If you have the means and scientific inquiry, this is a must have app—a real journey and best use imaginable for a few moments at the airport waiting to catch a flight. It duplicates some of the most basic concepts of Kip Thorne’s book so wonderfully. For instance, one of the ways that you collect power to stay in space is to move into orbit around a sun. It is difficult to maintain a trajectory that puts you in that sweet spot orbit, but once you do, you can load up on power to further your voyage. The trouble is, while in orbit around a sun, its imprint into the space-time continuum is much slower than the time on earth. So while you are communicating with earth on your missions, time for them is moving at a much more rapid way than it is for you during your power collection around suns. Also, the distance between planets involves many millions of miles which is passed by instantly in the game. It does calculate out the years the endeavor is taking so that it is understood how much time is passing on earth while all this effort is being undertaken.

What this does is shatter the concept of time as a liner type of thing that is currently understood. Instead, it plays with time as a force of momentum relative to where you are and what kind of mass the object you are near has on the space around it. To this effect space is divided up in the game with a grid system that shows the imprint the planet or sun involved has on the surrounding area. Within that imprint time will be affected differently than in other places within the galaxy, or galaxies involved. For a simple app, it is yet another example of a giant leap forward for human endeavor, to have such a powerful conceptual tool on a device that you can whip out in a McDonald’s over lunch and play a quick mission involving advanced physics concepts.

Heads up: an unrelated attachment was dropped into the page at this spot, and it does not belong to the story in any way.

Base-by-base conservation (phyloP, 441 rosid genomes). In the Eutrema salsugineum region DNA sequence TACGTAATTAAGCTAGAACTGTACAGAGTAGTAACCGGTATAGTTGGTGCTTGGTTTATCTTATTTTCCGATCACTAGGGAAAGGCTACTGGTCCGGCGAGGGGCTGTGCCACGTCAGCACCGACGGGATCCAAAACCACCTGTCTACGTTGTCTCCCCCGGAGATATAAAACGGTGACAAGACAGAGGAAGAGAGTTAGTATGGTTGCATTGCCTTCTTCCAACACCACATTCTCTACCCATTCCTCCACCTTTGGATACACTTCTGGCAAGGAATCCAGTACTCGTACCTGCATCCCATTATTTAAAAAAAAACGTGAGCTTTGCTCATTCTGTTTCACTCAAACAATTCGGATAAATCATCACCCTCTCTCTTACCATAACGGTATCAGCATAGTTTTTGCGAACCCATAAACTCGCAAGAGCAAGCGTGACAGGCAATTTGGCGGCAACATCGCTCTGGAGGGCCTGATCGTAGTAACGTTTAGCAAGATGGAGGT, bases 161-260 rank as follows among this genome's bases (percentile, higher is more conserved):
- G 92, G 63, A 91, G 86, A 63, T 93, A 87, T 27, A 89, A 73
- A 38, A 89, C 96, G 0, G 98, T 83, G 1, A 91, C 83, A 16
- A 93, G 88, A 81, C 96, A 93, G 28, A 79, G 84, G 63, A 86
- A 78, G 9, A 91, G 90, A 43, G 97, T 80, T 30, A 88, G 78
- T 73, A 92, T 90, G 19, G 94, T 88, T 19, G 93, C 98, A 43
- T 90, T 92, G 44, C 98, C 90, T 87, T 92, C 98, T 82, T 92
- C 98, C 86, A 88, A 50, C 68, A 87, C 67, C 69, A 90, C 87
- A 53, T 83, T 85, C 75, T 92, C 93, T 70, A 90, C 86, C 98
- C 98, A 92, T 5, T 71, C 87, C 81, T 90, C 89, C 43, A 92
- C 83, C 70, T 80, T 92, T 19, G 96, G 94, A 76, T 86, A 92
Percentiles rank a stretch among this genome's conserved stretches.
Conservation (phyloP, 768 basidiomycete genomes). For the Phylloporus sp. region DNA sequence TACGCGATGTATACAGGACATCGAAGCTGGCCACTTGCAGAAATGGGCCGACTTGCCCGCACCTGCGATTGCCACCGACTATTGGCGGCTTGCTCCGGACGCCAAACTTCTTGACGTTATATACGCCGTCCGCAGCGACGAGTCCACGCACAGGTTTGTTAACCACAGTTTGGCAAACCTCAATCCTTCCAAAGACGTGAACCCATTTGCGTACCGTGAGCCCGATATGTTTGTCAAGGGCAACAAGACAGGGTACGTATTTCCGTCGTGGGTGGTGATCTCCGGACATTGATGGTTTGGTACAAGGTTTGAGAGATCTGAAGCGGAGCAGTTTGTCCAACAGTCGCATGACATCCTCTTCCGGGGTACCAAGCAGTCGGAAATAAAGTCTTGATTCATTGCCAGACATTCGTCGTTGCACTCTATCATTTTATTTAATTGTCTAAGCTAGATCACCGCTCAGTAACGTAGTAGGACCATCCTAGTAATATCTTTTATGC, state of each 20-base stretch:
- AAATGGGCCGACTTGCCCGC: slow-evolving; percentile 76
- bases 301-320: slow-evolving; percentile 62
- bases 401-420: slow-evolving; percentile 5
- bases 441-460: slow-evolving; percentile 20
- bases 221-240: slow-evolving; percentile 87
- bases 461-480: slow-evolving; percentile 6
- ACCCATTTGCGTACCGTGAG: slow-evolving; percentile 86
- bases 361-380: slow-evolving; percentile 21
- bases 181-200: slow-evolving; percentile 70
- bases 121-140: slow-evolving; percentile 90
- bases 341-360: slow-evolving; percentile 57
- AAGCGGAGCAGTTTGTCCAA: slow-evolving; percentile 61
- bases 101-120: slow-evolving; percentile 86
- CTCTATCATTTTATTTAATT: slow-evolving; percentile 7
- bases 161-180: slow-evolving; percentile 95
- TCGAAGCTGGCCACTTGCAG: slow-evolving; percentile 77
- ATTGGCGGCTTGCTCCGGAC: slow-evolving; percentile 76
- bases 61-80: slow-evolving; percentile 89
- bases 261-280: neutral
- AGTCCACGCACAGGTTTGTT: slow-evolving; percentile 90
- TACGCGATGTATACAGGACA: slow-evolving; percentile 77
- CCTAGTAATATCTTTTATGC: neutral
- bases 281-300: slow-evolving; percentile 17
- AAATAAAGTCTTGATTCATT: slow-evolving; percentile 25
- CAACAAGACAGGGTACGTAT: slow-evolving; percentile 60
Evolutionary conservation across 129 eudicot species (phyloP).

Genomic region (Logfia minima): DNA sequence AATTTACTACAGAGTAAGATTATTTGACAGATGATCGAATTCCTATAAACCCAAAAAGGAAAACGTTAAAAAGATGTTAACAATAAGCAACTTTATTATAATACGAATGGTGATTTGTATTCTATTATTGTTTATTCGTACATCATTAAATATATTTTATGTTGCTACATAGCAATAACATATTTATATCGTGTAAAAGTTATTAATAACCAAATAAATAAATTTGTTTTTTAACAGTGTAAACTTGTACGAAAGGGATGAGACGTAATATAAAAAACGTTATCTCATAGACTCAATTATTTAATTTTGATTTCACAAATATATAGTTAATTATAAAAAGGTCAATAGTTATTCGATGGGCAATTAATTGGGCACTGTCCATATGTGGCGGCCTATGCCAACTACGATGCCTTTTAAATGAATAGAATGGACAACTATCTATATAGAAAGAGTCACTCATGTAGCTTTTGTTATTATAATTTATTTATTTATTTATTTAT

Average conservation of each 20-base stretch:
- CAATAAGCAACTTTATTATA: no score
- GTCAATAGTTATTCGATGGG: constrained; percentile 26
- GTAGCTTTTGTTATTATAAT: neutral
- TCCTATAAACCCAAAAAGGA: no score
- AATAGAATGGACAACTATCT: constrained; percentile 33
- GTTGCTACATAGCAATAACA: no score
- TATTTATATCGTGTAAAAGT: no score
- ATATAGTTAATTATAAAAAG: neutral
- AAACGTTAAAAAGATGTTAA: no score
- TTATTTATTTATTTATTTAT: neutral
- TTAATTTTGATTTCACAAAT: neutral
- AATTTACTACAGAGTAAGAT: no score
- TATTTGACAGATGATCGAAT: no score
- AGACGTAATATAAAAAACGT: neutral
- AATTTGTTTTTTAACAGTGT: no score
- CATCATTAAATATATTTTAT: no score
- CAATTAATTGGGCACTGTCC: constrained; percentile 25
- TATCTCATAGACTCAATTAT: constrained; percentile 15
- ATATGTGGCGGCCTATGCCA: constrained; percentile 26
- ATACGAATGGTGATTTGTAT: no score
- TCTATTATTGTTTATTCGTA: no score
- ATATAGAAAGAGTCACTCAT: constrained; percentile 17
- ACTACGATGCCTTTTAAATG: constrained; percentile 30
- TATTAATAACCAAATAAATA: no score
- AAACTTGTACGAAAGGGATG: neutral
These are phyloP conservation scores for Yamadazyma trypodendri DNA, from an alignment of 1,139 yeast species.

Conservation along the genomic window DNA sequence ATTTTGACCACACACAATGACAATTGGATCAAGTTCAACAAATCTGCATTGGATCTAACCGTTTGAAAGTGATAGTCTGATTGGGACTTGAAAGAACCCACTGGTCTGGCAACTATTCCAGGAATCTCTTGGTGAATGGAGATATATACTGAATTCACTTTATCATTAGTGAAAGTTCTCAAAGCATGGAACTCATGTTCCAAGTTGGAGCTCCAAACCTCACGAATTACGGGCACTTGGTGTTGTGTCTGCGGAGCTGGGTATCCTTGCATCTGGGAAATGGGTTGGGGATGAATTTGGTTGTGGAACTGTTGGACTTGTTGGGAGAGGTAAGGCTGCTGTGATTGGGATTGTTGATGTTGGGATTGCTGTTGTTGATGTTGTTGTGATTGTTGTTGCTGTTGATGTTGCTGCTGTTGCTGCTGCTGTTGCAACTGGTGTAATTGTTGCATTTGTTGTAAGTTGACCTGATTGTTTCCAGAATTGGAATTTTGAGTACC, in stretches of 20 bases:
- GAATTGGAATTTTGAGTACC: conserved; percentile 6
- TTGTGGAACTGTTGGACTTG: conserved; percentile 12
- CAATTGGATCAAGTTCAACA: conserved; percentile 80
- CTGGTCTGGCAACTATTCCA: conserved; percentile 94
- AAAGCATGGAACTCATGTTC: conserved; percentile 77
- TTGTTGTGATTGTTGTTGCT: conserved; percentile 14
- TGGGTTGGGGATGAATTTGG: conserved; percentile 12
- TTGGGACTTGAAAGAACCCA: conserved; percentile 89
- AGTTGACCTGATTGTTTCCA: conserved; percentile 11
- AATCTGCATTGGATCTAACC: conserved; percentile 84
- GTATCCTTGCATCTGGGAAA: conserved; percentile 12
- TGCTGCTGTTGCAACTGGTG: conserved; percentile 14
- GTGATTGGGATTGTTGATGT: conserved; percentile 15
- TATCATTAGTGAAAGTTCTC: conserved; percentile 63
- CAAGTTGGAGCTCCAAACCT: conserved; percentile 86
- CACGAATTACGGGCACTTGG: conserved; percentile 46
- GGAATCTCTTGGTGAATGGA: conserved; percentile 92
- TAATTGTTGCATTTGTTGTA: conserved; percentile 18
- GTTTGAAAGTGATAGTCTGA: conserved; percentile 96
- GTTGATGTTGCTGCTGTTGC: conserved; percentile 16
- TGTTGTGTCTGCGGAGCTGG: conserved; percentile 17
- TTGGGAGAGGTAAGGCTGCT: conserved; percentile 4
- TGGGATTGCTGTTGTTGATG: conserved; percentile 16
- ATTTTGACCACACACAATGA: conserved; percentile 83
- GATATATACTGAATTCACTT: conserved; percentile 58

Often it is these by-products of such endeavors that films like Interstellar bring to the table of contemplation. And I am so excited that Kip’s treasured book is finally making it to formats of understanding that are so accessible. I knew when I first read the book Black Holes and Time Warps that there was something very special going on, and always thought that a fantastic movie could be made based on the concepts. But few in Hollywood really have the mind for something like that. I never fantasized that someone like Kip Thorne would be given a seat at the table to actually produce such a thing for mass audiences. And in a game app designed to bring awareness to the movie for marketing reasons, the Interstellar game does two things, it helps introduce people not familiar with Kip Thorne’s work to some of the basic ideals that have to be understood to relate to the actual movie. But for someone like me, who already loved the book, it provides the opportunity to dwell in that world in a virtual reality that has so far only been possible in a physics equation and the most active imaginations. It is just a wonderful addition to what is proving to be a very exciting time to be alive.

Now, if you’ll excuse me, I have to navigate passed a black hole in a distant solar system so that I can get to the worm hole that takes me back to earth before everyone is dead by the time I get there. And I’ll do it while eating a Big Mac, drinking a nice cold Coca Cola, and eating some upsized French Fries. Capitalism at its finest!

Rich Hoffman